This makes for a hard act for a blog to follow. Yet such broader discussions merit further reflection in ways a blog is well-equipped to carry out: covering events and field developments as they happen, and providing perspective from researchers like ourselves who are just beginning their careers as intellectual historians. We feel that intellectual history by nature closely responds to the history writing practiced both within and beyond the academy. The concerns we as historians share with our readers form a separate historical record. Our blog will track and hopefully contribute to this ongoing discussion. This includes drawing attention to scholarly controversies, intellectual trends, and public debates as much as to exciting new research itself. In other words, we believe intellectual history spans the earliest classics to trending subjects on Twitter (where you can follow us at @jhideas). The wonderful freedom which the field affords hence invites commentary not only from us as editors of the blog, but also from you the reader. And if we do our job, it should prove exciting to follow from day to day.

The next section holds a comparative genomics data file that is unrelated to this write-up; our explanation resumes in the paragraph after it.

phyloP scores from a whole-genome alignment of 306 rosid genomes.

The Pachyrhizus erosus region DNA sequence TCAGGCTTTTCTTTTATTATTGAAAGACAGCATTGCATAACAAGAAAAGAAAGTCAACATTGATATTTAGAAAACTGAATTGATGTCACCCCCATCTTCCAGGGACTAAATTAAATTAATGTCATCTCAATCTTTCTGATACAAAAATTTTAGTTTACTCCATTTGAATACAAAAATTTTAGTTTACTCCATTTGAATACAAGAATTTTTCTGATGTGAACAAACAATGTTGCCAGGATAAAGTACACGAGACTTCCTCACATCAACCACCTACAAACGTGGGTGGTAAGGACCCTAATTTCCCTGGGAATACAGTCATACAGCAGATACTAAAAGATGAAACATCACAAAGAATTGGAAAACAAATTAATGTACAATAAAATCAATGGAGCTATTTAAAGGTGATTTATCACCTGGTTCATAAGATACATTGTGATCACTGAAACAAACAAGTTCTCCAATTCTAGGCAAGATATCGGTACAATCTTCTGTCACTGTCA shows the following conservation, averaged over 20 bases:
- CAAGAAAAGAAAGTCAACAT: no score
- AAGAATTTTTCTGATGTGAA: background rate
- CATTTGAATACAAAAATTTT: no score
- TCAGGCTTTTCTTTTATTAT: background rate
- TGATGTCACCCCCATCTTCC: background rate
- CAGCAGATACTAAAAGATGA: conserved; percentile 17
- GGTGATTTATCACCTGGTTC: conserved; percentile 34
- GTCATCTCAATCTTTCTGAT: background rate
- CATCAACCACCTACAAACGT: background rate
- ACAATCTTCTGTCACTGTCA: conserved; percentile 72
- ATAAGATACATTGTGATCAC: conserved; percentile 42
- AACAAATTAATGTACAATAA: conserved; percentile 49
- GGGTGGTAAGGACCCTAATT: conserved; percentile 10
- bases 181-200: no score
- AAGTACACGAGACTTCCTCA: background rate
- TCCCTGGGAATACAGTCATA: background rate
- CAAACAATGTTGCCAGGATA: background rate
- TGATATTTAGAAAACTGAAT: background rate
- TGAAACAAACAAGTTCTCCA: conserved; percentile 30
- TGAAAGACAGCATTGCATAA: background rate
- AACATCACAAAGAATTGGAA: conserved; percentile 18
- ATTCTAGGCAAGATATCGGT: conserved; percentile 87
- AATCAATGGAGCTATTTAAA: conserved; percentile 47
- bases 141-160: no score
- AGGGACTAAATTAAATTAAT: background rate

We have great models to follow. Nursing Clio, Immanent Frame, In the Middle, The Appendix and above all the Society for U.S. Intellectual History blog are some of our great inspirations—and favorite readings!—alongside the JHI itself. We intend to follow their example by commenting on scholarly happenings, broaching different controversies, following the news from the angle of intellectual history (which will include weekly link round-ups from around the web), and conducting occasional interviews and round table-style conversations. This also includes inviting frequent guest contributions, reporting on conferences, and (in time) assembling an events calendar for intellectual historians of all stripes. Naturally, the blog will prove experimental and contingent in all the best ways. Readers’ comments will be more than welcome throughout and, we hope, will help create the same sort of vibrant communities which our online role-models maintain. This means adding to and expanding a lively discussion already in place so far as intellectual history goes, like our parent journal focusing on but not confining ourselves to European intellectual history.